The National Catholic Review

In The New Faithful, Colleen Carroll, a young journalist from St. Louis, offers a breezy tour through the lives of today’s Protestant and Catholic young adults who practice a traditionalist form of faith. They clamor for pre-Vatican II pieties, embrace condemnations of abortion, homosexuality and premarital sex and see themselves as bearers of authentic Christianity in a worldand often a churchthat wants to sell the Gospel out to the latest social fads. They are the new counterculturalists who embrace Christian orthodoxy.

Zeal for Christianity consumes them. This book is full of eucharistic piety, rosaries, confession, incense-filled liturgies, dramatic conversions, devotion to the Bishop of Rome, natural family planning, Bible and catechism study, kneeling and fasting and costly grace of all sorts.

But today’s young traditionalists are not merely recreating 1950’s middle-class Christianity. They are often passionately service-oriented and open to expanded roles for women, concerned for racial and economic justice and debate among themselves about how tolerant they must be of the values of non-Christians (or progressive Christians). They want to be in the world, changing it for Christ, not holed up in circled wagons of homogeneity.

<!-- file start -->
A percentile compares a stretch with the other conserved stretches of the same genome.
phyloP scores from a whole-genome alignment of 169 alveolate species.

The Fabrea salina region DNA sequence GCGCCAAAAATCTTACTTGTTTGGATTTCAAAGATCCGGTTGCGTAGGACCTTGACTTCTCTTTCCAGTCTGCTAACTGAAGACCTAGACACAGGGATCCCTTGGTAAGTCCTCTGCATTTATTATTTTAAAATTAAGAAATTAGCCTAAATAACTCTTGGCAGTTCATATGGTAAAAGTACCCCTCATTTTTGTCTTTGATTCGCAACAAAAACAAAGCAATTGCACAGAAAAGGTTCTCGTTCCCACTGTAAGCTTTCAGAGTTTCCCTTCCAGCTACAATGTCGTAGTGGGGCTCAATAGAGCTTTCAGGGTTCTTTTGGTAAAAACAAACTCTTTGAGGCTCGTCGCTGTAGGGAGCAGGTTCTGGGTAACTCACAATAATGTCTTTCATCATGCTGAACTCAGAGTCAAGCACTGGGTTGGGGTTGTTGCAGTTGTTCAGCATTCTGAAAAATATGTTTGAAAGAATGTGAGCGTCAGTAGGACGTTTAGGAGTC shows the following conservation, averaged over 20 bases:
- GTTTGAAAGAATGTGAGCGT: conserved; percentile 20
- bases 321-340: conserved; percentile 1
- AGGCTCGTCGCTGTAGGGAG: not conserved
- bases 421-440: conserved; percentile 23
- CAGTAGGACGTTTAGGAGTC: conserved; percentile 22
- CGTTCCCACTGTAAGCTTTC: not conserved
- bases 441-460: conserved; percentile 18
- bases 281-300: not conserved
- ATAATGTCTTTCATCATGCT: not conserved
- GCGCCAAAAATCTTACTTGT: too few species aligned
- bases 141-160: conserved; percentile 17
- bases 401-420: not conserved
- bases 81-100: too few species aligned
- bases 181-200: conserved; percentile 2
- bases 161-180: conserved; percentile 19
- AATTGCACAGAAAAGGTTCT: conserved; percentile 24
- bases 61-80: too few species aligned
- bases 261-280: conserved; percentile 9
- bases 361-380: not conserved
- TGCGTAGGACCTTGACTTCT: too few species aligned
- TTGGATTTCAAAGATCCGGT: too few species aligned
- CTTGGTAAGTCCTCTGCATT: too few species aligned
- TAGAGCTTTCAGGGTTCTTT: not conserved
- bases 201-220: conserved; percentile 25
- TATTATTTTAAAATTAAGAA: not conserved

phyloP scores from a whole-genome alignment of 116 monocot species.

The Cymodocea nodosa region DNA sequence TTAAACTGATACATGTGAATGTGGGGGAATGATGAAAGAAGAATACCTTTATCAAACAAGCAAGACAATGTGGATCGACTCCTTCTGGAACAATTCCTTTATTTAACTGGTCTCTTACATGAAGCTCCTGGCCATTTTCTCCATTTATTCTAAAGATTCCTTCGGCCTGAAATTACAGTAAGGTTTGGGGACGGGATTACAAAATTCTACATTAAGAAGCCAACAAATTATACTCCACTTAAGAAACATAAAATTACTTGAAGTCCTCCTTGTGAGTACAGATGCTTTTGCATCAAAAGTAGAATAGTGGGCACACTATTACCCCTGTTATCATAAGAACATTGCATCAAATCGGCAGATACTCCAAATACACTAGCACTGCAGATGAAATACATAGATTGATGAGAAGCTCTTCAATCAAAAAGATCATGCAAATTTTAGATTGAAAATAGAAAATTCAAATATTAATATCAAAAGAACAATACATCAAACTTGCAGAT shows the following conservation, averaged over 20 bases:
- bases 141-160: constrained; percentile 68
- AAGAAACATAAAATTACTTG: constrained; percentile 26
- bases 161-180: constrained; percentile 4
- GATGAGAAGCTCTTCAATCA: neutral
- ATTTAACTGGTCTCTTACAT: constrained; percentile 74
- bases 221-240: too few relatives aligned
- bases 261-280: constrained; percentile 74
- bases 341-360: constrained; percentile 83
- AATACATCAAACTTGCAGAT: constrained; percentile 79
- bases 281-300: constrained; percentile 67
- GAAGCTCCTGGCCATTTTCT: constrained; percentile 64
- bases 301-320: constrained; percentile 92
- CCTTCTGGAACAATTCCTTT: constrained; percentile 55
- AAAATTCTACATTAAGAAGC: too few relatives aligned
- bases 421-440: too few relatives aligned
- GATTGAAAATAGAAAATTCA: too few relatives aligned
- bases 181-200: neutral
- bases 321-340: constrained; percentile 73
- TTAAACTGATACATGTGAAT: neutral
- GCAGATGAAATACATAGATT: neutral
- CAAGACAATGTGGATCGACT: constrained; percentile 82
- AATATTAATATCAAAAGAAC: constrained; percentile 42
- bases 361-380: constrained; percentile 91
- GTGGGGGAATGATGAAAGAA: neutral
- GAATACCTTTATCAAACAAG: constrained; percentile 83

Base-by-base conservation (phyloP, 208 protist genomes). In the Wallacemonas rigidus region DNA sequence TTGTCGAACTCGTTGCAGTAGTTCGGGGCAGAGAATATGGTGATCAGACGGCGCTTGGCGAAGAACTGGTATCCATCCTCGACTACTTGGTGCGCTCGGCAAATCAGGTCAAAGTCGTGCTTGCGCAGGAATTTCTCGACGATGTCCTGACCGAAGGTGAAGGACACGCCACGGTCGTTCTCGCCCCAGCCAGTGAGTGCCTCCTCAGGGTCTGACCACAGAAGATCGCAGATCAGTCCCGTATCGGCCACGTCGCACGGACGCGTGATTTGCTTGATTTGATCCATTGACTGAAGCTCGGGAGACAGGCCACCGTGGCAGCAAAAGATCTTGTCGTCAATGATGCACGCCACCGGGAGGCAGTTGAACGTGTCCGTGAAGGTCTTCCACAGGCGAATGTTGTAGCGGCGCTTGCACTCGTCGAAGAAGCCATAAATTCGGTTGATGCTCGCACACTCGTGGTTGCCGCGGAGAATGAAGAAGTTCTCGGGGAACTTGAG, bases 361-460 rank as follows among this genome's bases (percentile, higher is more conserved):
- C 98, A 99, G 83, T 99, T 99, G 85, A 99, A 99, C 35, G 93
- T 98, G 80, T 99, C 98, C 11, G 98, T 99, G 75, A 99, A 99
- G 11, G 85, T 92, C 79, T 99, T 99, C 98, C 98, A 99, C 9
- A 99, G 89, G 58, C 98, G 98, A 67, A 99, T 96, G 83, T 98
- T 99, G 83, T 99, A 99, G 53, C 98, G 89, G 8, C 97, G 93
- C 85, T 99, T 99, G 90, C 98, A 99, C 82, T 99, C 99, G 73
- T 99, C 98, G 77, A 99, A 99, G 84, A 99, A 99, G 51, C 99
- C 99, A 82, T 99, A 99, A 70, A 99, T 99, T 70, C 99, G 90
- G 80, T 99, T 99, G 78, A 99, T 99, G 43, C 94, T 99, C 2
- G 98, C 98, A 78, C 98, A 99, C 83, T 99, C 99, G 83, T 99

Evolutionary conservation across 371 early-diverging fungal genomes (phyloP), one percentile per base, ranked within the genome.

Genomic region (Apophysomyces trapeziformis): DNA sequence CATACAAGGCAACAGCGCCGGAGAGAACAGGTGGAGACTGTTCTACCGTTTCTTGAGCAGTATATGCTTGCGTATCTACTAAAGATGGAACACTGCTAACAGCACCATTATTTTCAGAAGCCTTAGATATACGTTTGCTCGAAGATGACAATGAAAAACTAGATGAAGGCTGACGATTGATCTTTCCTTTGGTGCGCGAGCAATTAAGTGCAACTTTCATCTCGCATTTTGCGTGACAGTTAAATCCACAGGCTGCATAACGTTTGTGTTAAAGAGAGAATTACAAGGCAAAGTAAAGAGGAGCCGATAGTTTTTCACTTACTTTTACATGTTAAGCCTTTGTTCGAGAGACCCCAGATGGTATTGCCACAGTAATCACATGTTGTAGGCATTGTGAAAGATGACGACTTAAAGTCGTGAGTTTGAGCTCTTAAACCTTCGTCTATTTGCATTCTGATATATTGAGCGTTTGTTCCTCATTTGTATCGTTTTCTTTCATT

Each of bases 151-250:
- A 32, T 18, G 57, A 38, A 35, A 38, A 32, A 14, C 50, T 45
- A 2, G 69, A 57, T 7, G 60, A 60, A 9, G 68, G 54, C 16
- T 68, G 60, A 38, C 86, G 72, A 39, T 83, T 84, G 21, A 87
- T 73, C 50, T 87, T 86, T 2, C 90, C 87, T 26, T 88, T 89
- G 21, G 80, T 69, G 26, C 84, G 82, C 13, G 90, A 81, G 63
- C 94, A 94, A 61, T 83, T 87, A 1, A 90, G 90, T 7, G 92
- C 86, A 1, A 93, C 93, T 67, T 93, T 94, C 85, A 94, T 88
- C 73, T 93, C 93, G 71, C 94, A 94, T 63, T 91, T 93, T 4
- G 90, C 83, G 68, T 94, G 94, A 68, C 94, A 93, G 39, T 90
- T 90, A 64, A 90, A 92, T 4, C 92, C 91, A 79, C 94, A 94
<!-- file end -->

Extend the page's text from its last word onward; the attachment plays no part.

These new faithful want firm and even rigid guidance, unquestionable absolutes. They represent a compelling response to postmodern culture’s plurality, diversity and ambiguity. Indeed, Carroll’s most persuasive argument is that because of the implosion of an insular Catholic culture and the emergence of Catholics into postmodernity, orthodoxy is a more costly choice than ever before, and inherently important and interesting for that reason alone. Yet Carroll’s emphasis on the decisional dimension of traditionalist faith underplays the psychological background that informs the crafting of all religious identity. Are there prevalent psychological patterns in young adults who choose a more progressive or more traditionalist Catholic identity? Carroll does not raise the question, seeing it only as a matter of theologically choosing the truth of Christian orthodoxy.